Companies have a lot of reasons like a history of bad customers, bad sales, etc. to choose invoices over bookings, but as a rep, bookings keep things much simpler. However, bookings don’t always mean you can cash a check if the customer doesn’t pay the company. That’s when a guardrail called ‘clawback’ comes into play.

Questions to ask:

  • Am I getting paid on bookings or invoicing?
  • If it’s on invoicing, am I comfortable committing additional efforts to collect invoices as well?

4. Clawbacks

A clawback is a contractual provision that allows companies to get back the compensation already paid to employees if the customer pulls out of the deal or the invoice fails. Some companies even apply a penalty on top of clawback for the bad sale. Clawbacks are mostly automated and will hit your paycheck even if you are not aware of the situation. So it’s important for you to understand how they affect your payouts.

Questions to ask:

  • What is their clawback policy if a customer makes a U-turn and decides not to pay?
  • Sometimes, customers refuse to pay due to products unable to meet their feature requests or implementation failures or bad collections processes. Do they make exceptions to clawback if it is not the rep’s fault?

5. Cliffs, accelerators, and decelerators

Cliffs in compensation are similar to cliffs in your ESOPs or RSUs vesting schedule. You get zero until the cliff time, and in this case, it’s the cliff percentage. Only post a certain % of quota attainment, and you get paid your commission.

Accelerators are used to increase your commissions’ rate from 1x to 1.5x or 2x. They are used to motivate you to go beyond the targets. Companies add accelerators to your comp plans when they want to reward high-performing reps more.

Decelerators are used to decrease your commissions’ rate from 1x to 0.75x or 0.5x. This is used as an alternative to cliffs. Companies pay employees who do less than 50% at 0.5x commissions. Instead of being paid the decided percentage for 100%, you get paid half of it. For example, instead of being paid at the decided 8% rate, you will get paid commission at 4%.

As a rep, accelerators are super helpful and lucrative. Even if you have a bad quarter, a good quarter where you overachieve will make up for the bad one. So, always choose the plan with good accelerators. Don’t worry too much about decelerators or cliffs as they’re only applied when your performance is bad. Nevertheless, it is good to be aware which of these three your plan has in case you end up with an unlucky quarter.

Questions to ask:

  • Does the plan include an accelerator or decelerator that I should potentially look out for?
  • Do I have to do a minimum % attainment to be eligible for commissions?

6. Capped vs. uncapped commissions

This is pretty self-explanatory. If you have two options and are confident in your selling ability, always pick the company that offers uncapped commissions.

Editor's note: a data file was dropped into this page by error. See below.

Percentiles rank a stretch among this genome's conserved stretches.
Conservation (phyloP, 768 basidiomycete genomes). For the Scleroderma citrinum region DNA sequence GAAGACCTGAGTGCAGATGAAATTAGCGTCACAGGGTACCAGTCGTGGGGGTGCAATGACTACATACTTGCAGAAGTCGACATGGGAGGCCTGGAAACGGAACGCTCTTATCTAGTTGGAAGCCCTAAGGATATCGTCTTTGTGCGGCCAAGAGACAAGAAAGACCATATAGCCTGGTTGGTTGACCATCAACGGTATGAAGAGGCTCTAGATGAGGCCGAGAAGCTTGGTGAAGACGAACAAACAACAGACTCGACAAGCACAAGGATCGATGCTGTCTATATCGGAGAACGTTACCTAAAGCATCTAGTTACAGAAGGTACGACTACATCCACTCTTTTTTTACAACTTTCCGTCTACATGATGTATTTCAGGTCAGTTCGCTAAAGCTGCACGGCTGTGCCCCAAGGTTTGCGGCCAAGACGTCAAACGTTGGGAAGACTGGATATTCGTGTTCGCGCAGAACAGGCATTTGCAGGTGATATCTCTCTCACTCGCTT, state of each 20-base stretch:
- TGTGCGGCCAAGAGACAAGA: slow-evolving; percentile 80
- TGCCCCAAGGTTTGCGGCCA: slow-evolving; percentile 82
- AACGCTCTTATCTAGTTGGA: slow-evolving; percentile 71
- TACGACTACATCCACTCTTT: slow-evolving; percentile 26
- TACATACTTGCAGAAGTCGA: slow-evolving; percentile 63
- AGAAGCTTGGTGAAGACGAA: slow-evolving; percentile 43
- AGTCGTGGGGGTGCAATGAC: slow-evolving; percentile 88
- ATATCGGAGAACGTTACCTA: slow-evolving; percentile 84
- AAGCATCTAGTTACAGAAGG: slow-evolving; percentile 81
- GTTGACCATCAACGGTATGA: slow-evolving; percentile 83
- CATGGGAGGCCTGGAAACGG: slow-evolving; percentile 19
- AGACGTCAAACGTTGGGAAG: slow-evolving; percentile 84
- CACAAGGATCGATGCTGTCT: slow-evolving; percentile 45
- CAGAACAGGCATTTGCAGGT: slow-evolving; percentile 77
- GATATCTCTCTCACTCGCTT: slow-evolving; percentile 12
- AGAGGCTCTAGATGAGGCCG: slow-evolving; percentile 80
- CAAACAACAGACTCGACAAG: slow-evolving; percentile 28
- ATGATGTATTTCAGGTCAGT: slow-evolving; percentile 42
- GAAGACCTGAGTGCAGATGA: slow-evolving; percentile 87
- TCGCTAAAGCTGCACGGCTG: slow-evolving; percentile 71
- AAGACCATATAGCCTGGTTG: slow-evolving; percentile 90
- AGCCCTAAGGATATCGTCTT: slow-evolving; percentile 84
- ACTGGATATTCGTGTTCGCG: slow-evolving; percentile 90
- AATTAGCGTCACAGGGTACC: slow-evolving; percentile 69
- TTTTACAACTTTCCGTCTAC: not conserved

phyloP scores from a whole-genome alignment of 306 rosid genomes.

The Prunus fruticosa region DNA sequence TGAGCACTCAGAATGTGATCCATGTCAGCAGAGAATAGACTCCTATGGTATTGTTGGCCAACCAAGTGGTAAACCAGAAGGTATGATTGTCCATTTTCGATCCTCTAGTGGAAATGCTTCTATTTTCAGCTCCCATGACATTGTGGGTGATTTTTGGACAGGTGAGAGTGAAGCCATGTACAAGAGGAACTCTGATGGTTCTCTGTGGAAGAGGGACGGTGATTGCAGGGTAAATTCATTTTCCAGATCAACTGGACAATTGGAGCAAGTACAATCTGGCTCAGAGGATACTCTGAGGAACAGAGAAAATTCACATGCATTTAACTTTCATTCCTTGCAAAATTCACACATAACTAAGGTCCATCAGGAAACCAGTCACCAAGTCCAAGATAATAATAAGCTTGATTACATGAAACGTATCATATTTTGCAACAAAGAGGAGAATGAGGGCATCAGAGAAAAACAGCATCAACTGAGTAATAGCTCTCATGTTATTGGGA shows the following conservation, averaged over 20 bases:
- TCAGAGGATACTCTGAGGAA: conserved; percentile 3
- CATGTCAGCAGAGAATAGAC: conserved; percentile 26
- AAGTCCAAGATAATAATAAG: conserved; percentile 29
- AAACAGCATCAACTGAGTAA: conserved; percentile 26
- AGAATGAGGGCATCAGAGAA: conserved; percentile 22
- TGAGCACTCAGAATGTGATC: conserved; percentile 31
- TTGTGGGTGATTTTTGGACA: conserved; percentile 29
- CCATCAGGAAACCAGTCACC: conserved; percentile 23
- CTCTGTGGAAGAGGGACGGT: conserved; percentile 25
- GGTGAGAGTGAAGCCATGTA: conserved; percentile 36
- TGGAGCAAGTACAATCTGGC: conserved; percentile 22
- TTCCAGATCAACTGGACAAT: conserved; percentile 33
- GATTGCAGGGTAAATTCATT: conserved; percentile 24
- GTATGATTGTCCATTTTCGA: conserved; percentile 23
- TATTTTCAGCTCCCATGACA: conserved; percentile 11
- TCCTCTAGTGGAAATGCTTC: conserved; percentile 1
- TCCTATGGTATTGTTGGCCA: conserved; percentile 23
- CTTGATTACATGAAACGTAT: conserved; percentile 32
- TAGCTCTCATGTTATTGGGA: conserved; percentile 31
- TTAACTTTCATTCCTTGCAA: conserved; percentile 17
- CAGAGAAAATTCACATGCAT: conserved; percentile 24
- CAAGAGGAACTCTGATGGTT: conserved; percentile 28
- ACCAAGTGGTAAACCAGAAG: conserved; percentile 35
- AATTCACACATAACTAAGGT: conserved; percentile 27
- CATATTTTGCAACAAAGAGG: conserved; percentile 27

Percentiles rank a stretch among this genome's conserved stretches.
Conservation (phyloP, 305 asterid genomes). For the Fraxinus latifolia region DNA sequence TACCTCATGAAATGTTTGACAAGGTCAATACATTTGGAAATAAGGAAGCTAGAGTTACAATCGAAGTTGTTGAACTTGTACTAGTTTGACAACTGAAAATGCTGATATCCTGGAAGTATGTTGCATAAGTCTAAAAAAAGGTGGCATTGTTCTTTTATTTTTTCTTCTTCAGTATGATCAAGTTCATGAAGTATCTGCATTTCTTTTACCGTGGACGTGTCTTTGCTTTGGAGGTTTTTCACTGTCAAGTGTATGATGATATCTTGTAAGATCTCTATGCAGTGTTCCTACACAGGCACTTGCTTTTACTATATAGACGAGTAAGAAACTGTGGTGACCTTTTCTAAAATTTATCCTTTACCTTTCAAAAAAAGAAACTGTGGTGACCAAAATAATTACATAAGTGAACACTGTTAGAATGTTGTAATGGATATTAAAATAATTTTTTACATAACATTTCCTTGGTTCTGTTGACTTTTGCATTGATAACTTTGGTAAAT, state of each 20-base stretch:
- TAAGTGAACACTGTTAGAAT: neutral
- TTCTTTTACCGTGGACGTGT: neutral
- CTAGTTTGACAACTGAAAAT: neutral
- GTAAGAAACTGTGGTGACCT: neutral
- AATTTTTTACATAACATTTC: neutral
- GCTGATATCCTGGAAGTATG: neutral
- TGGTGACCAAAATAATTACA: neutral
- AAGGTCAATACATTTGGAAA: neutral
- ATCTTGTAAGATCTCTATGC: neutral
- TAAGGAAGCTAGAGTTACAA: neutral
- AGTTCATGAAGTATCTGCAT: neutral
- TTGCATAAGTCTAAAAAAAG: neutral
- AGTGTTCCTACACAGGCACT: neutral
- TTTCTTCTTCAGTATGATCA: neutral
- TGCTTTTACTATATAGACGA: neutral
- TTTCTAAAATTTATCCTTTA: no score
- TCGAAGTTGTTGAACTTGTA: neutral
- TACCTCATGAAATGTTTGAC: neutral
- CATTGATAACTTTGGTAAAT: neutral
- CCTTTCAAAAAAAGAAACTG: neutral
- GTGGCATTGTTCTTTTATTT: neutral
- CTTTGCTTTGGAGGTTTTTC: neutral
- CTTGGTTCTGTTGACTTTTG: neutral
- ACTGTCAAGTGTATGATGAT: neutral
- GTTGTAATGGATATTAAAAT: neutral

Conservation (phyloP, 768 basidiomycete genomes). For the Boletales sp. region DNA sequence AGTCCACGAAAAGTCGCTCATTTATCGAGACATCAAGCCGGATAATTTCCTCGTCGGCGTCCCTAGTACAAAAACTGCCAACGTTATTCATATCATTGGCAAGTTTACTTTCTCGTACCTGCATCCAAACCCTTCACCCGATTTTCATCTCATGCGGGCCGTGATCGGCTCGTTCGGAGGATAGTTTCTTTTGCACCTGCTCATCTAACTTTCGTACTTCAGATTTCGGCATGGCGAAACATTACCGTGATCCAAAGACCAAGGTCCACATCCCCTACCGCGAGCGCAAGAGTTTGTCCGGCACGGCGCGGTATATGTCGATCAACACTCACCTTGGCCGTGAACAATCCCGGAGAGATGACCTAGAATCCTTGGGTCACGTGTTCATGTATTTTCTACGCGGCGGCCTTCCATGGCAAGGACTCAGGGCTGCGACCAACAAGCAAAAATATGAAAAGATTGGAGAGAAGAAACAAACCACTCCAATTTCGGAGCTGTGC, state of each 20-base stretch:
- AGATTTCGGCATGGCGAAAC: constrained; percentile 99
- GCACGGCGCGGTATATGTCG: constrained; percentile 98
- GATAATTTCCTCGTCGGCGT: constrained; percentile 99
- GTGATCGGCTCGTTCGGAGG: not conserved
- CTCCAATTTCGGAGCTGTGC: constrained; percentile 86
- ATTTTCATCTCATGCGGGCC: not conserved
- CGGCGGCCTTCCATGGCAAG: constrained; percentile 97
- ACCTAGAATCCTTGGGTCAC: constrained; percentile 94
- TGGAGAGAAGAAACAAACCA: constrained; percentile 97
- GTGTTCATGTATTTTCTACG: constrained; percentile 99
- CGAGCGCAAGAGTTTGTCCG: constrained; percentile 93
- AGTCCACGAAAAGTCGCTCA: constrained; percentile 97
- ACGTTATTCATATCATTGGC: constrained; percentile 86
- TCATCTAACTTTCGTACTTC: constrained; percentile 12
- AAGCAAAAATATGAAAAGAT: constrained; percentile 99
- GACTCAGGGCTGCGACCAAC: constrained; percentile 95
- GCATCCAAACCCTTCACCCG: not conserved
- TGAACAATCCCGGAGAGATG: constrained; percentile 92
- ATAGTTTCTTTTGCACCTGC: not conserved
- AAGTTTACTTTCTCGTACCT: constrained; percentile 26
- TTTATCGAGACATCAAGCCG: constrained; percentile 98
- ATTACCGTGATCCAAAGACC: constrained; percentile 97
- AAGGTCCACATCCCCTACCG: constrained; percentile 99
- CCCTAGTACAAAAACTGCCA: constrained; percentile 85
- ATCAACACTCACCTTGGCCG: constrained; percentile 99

Questions to ask:

  • Are the commissions capped?

7. Annual quota and payout periods (for leaders only)

As a leader, you might be expected to carry annual targets with annual incentive payouts. Usually, companies will have either partial payouts every quarter measured against your annual performance or a draws plan that lets you take an advance on your commission.

Companies do reserve the accelerators to apply only on annual attainment while they just pay the prorate payouts every quarter. It’s a big red flag if you have to wait till the end of a year to get a taste of your commission.

Questions to ask:

  • Should I wait till the end of the year before I start getting my incentive payouts?

8. Overrides

This is one of the most important aspects of your compensation plan that you should pay attention to. A compensation plan can have an override policy which says that they can be exercised, if need be. Overrides are changes made manually to your final incentive payout that doesn’t reflect the actual performance.

It serves two purposes: one good and one bad. The bad one is that it can be used to cap your payout for a deal if the company feels they are paying you a lot for a deal. The good one is that it can also be used to increase your incentive payout during times of economic downturn where you’re barely doing your numbers.

The cons outweigh the pros. If there is an override clause on the compensation plan, then you are just signing a comp plan on good faith and nothing else. Tread very carefully and ask multiple questions to the HR team or the sales leaders as to when the overrides would potentially be exercised.

Questions to ask:

  • Does the plan give the company special privileges to override my payout?

Demystifying compensation

Compensation plans are not software agreements that you can just agree to, though they are made like one sometimes. This means it’s necessary for you to go through them in detail and review these important considerations before accepting them. Now you’re prepared to ask the right questions and make conscious choices regarding your pay.